The Meyer study was the best scientific information available and Winkelman District insisted that it be considered by the Service as they made their recommendation. The District even prepared their own local conservation plan built upon the evidence gathered in the Meyer study. The plan is being initiated throughout the District to ensure the species continues to thrive and the historic productive uses of the land continue.

During the second meeting, Winkelman brought in scientists to discuss and challenge the validity of the data provided by Wild Earth Guardians in their petition to list. The conclusions the environmental group alleged were that the population was in decline. Winkelman’s experts attempted to reproduce the findings from the data cited, but found the information so incomplete that they could not reproduce the claims made by the environmental group.

In August of this year, the Service’s Arizona Field Office forwarded their listing recommendation to the Regional office. Now that the recommendation has been made, regardless of what that decision is, Winkelman can seek to verify the credibility of the data the Service relied upon under the Data Quality Act passed by Congress in 2001. This was the focus of last Friday’s third coordination meeting.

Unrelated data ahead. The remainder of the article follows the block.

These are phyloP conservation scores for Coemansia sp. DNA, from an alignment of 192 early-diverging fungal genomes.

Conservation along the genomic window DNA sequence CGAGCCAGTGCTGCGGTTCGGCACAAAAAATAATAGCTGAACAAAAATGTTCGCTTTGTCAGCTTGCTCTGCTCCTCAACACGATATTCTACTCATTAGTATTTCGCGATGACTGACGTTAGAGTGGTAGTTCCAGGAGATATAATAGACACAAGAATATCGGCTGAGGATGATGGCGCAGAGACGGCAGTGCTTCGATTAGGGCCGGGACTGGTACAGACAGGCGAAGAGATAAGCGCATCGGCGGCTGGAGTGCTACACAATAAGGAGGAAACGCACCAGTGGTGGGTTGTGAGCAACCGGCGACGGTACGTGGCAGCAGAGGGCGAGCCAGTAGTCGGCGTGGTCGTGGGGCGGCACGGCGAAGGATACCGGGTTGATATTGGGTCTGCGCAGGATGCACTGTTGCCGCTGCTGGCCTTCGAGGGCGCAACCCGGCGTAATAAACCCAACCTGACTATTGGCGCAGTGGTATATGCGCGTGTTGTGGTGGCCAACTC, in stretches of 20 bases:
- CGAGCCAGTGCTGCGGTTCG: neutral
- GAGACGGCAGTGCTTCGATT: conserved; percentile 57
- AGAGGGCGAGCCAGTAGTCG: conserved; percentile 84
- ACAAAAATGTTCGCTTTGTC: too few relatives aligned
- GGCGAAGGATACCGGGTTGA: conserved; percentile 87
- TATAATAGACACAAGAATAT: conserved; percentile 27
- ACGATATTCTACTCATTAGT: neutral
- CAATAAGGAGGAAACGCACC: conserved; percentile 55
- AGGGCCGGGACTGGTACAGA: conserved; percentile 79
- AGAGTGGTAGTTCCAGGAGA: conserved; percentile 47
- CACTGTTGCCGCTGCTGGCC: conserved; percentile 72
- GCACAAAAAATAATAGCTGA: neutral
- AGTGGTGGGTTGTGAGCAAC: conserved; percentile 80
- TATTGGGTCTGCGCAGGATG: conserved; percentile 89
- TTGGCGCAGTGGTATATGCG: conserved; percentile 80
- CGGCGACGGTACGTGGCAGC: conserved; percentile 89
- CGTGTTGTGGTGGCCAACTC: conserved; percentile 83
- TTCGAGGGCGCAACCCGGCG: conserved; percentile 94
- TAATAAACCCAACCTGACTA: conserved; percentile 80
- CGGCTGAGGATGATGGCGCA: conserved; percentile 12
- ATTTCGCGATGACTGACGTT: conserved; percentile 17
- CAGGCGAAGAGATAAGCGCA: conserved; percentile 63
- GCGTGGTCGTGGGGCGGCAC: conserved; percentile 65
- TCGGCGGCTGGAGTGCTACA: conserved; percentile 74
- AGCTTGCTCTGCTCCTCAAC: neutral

The Data Quality Act was passed in order to ensure that federal agencies provide transparency to the process of developing data, reviewing it for veracity and credibility, and using it accurately and in an unbiased fashion.

This means that every report relied upon by the agency to make its tortoise recommendation must ensure and maximize the “quality, objectivity, utility, and integrity of the information disseminated.” In short, the Service must ensure every piece of evidence it uses to make its recommendation is verified to be accurate and true. … [more]